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Slobodan Miloevic Trial - Case Study Example

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In response to public outrage against the atrocities committed towards women, men and children during the conflict between Serbs, Croatians and Bosnian Muslims, the International Criminal Tribunal for the Former Yugoslavia (ICTY) was established by the UN Security Council in 1993 (Wojcik, Bennett, et…
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Slobodan Miloevic Trial
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Download file to see previous pages The main reason for this persecution was cultural and religious hatred: most Albanians are traditionally Muslims and most Serbs are traditionally Eastern Orthodox. In 1997, Milosevic was elected president of the Federal Republic of Yugoslavia (FRY) and on February 1998 he launched an attack on Kosovo. The crimes committed were numerous - involving 3 countries and 8 years - and severe including genocide, war crimes, and crimes against humanity, breaches to the Geneva Conventions, something the international community was not ready to tolerate any more. Thus, after these crimes, the trial arrived; a trial that had been belated due to Milosevic's illness.
The complications of enforcing the Tribunal jurisdiction in Kosovo had been acknowledge as being within the sovereign territory of the new Yugoslavia (Wortzel (1999):380). However, the ICTY is considered a subsidiary organ of the UN, and the legal basis for the Security's Council power to establish the Tribunal is set out in article 39, Chapter VII of the Charter of the UN, that empowers the Security Council to take actions to maintain and restore international peace and security (Wortzel (1999):381). Also, this Chapter allows a tribunal to exercise primacy without the consent of the State. Another justification is the principle of universal jurisdiction where some crimes are so offensive as to give all states jurisdiction over the accused. Likewise, the Statute for the ICTY (art. 1) is clear as to the Tribunal's geographic and temporal jurisdiction stating that it "shall have the power to prosecute persons responsible for serious violations of international humanitarian law committed in the territory of the former Yugoslavia since 1991 in accordance with the provisions of the Statute."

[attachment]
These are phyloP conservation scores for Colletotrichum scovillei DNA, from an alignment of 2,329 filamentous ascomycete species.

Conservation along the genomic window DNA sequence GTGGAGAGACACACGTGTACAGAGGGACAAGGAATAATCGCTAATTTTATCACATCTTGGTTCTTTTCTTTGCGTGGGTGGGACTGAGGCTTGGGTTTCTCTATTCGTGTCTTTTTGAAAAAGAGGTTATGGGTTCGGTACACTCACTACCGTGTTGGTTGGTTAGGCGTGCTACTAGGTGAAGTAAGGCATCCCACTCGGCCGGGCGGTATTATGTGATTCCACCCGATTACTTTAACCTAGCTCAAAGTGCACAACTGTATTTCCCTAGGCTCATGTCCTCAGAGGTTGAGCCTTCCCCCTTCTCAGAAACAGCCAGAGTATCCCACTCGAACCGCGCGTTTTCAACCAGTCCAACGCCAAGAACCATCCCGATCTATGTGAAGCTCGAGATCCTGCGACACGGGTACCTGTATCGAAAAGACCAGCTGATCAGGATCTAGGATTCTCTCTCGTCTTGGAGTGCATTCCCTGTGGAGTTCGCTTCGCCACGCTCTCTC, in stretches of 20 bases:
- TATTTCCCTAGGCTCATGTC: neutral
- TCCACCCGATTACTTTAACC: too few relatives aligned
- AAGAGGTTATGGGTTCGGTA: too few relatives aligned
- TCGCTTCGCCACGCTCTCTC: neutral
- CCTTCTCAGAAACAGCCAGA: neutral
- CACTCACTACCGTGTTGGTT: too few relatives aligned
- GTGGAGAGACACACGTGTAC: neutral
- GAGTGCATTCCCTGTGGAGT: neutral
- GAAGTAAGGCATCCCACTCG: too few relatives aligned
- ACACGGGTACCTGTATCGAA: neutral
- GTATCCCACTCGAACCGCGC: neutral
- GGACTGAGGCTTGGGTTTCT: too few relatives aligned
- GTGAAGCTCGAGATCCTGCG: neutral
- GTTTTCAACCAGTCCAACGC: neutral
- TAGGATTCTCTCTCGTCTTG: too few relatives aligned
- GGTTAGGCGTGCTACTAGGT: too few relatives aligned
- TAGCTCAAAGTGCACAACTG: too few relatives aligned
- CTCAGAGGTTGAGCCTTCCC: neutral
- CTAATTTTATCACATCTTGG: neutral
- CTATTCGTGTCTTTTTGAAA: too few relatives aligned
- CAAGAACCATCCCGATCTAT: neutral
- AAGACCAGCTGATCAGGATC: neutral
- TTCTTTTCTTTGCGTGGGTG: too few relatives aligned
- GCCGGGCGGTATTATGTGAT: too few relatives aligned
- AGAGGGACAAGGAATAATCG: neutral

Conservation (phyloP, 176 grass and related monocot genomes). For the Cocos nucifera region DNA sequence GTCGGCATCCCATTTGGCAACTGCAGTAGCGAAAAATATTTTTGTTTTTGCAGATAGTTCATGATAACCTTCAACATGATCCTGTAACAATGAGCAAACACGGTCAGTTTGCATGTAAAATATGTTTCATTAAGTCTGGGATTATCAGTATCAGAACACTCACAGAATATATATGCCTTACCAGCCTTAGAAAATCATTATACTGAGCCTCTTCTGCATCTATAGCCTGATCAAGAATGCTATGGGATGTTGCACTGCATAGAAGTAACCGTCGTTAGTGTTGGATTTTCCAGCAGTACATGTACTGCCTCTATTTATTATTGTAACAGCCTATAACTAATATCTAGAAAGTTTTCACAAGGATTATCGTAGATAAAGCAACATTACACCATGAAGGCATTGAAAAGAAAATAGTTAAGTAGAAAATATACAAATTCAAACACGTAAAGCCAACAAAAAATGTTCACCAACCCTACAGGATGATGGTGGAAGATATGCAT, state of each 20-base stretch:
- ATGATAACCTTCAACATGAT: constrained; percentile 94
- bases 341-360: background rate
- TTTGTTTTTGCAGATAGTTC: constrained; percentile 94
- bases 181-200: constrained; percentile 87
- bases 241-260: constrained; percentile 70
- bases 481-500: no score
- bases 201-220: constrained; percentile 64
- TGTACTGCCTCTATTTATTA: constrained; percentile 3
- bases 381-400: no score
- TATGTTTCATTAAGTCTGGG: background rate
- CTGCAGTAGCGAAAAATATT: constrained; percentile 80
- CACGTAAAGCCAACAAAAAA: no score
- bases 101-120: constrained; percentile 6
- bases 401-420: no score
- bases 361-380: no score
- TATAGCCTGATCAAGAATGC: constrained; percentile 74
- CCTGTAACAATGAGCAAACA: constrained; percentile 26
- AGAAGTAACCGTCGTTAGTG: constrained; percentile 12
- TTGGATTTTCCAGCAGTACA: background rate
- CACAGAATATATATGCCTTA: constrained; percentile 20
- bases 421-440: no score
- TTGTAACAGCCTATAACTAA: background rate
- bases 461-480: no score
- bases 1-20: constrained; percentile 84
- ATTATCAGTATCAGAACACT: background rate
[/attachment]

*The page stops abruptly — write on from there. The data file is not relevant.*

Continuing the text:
Milosevic was charged with several counts. The crimes were alleged to have occurred in Kosovo, Croatia, and Bosnia and Herzegovina between the years 1991 and 1999. The main accusations consisted of widespread killing, removing non- Serbs from territories of Kosovo, Croatia and Bosnia, detention of civilians, deportation of forcible transfer of civilians, torture, extermination of detainees through starvation, providing contaminated water and inadequate medical care, requiring forced labor and committing constant physical and psychological assault, and destruction of their homes as well as cultural and historical institutions and monuments. He was accused under command responsibility for planning, instigating, ordering, aiding to commit these crimes. Under this doctrine he could be held criminal responsible if he had an effective command position, knew or had reasons to know that his subordinated were committing these crimes or were about to it and did not take reasonable measures or actions to prevent such acts and to punish the perpetrators. Furthermore, he was accused for being the co-perpetrator in a joint criminal enterprise. Under these doctrines International Criminal Law permits that an accused could be held criminally responsible even if he did not issue the orders.
Accordingly, there were 3 indictments. The first one is the Kosovo indictment where Milosevic as President of the FRY, Supreme Commander of the Yugoslavian Army (VJ), President of the Supreme Defense Council and ...Download file to see next pagesRead More
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